Under the most credible of the working theories on the creation of the universe—which is also the hypothesis that most devout Infinitians generally accept as almost the gospel—a universe is created when two or more Gods have mutual orgasms during a sexual encounter. This is what is now widely known as “the big bang.”
By definition, God One was not simply one of the sex partners who created our universe; He was the God who initiated that sexual encounter. Thus, because He initiated the act, the divine sex that created our universe couldn’t have been a result of child-deity molestation. Instead, he must have already reached an age at which deities are, by nature, sexually active.
The scientists’ estimate of a 4.5-billion-year-old Earth is merely the age of our planet. If they’re right then, by human timescales, we do indeed live on an old Earth. Because Earth is obviously in our universe, our universe must undeniably be at least that old and likely much older. The current best scientific estimate of the age of our universe is about 13.7 billion years, give or take a few hundred million years. To ensure that our estimate of the age of the universe is on the conservative side, let’s call it 13-billion years old.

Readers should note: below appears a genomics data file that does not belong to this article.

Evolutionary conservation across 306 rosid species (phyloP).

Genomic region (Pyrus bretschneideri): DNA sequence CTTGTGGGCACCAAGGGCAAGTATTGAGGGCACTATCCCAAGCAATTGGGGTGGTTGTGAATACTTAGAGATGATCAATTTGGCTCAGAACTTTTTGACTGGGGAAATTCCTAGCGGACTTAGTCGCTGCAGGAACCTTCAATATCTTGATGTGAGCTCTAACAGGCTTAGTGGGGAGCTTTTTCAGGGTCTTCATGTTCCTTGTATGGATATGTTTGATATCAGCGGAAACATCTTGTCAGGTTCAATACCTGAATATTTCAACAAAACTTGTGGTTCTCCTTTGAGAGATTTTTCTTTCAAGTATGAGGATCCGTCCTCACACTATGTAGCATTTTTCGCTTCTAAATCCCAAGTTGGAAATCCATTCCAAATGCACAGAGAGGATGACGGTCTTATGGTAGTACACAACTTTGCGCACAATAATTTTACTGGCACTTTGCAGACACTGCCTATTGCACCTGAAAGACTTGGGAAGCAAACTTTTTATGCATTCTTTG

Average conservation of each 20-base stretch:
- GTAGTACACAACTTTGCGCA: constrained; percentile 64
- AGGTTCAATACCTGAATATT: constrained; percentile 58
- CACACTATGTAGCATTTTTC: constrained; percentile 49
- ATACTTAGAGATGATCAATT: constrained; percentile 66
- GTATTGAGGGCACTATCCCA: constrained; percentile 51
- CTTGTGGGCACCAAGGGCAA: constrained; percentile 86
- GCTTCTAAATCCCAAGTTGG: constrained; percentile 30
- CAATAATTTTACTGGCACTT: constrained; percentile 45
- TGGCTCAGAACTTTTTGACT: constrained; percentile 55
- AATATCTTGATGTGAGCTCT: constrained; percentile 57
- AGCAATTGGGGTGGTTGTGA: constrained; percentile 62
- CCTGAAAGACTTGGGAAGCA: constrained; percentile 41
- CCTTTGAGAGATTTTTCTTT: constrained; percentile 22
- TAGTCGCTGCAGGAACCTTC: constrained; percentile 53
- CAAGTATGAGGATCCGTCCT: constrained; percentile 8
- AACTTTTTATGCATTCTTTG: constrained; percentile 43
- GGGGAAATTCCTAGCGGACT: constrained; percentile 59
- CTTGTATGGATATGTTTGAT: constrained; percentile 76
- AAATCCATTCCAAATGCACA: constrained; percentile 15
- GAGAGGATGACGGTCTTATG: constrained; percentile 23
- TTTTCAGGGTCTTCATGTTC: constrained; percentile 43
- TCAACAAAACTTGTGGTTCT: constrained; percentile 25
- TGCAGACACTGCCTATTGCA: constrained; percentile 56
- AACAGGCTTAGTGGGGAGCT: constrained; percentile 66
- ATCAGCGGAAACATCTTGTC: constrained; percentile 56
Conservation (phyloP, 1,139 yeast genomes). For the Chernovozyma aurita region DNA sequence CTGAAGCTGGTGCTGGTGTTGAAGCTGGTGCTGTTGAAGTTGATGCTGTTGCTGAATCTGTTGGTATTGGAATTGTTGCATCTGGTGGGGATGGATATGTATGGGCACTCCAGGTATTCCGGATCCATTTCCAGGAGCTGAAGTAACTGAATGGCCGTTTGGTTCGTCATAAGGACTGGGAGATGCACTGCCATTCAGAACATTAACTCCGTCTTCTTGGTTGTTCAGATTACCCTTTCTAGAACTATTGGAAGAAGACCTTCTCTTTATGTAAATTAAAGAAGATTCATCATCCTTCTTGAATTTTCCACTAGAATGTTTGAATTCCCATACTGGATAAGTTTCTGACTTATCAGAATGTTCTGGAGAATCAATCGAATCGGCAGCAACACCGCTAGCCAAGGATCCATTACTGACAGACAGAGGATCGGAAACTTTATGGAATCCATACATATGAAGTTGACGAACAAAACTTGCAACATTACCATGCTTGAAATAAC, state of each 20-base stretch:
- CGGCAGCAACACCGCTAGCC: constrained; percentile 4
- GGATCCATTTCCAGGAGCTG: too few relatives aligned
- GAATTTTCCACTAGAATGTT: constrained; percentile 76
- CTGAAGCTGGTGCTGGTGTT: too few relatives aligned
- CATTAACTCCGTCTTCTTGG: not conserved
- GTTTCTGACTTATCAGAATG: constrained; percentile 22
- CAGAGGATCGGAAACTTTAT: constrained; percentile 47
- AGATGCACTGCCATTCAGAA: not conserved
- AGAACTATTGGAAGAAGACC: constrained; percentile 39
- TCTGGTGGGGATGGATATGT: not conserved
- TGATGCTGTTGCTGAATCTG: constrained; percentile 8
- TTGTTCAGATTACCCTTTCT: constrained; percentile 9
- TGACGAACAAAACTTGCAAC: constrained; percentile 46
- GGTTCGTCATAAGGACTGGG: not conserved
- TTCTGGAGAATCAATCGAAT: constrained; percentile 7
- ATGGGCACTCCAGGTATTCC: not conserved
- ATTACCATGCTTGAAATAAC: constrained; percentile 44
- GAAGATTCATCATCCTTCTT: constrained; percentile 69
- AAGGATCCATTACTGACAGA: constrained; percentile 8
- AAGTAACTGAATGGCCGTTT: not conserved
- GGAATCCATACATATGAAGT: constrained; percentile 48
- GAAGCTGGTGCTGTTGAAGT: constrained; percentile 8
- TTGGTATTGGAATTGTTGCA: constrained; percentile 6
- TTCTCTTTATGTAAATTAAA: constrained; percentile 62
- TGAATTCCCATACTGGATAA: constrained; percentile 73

What this means is that we have proof positive that God One had sex at least 13-billion years ago. But we don’t know if He was a virgin when he initiated the sexual encounter that ended up creating our universe. He could have had a sex a number of times well before that.
We also don’t know how old Gods typically are when they first become sexually active or, more specifically, how old God One was when he first did The Deed. Nonetheless, based on the above facts, even if Gods can and do have sex the instant they are created, God One, the God who created us, is at least 13-billion years old—and probably much older than that.